Some of the more challenging records to manage are your business’ tax documents and all of their supporting paperwork. Navigating tax document requirements is complicated and is often unchartered territory for a small business.

As a default, many business owners end up unnecessarily saving every last receipt for years and years. Or, they become overwhelmed and throw away important information. Continue reading

Should I take on a business partner?

Are two heads always better than one?

When it comes to taking on a partner to start or grow a small business, there’s no right or wrong answer. 

Partners can complement each other’s management skills and bring benefits such as special expertise and client relationships. 

As with any relationship, there are trade-offs that must be carefully considered before deciding whether adding a partner is a wise move, and then you have to find the right person for the role.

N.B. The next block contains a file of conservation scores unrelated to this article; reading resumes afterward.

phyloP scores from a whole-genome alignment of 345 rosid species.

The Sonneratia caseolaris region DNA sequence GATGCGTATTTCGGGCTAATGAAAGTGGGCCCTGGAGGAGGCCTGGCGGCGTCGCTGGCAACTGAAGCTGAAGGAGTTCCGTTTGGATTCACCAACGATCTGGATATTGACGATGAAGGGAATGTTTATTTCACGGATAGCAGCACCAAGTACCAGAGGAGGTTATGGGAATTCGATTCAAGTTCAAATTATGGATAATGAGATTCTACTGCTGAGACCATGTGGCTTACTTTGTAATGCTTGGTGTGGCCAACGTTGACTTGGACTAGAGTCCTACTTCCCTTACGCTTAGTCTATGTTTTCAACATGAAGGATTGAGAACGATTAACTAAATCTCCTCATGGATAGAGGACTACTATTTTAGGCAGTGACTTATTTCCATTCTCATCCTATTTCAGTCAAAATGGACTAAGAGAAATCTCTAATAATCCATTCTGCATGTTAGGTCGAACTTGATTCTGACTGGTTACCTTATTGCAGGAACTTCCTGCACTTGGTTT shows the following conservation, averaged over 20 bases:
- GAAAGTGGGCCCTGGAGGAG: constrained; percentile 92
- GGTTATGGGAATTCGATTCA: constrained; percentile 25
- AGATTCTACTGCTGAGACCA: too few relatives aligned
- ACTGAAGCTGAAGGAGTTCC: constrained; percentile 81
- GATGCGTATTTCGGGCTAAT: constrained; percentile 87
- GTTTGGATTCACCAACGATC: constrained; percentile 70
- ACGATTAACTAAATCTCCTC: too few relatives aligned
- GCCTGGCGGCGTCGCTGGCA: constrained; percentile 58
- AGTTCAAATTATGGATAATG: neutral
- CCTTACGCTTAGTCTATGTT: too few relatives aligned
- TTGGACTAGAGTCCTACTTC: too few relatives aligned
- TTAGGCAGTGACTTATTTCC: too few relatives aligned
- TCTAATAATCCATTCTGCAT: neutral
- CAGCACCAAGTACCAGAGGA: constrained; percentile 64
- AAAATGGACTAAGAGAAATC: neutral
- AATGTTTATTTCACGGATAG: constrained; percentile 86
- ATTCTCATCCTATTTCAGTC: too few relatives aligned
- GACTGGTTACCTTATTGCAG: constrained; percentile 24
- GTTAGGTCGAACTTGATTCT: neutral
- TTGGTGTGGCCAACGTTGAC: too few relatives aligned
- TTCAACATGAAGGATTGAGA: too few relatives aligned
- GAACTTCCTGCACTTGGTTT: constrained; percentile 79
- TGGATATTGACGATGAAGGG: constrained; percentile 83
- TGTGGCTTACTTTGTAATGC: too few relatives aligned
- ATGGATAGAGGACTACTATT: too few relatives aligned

If it sounds a bit like marriage, you’re not far off. Having the right partner can be a terrific advantage for a business. Making the partnership successful takes as much energy, effort, and positive feelings for one another as it does to make a marriage work.

There are several important things to consider before choosing a partner and entering into a business partnership. Continue reading

COVID-19 Reopening Guidance for Businesses and Workers

For the latest COVID-19 information and resources visit coronavirus.wa.gov.

On May 4th, 2020 Governor Inslee signed Proclamation 20-25.3 and outlined the “Safe Start” plan, a phased approach to re-open Washington’s economy. Under the plan, businesses and activities will re-open in phases with adequate social distancing measures & health standards in place. Businesses may also need to meet additional requirements developed specifically for their industry.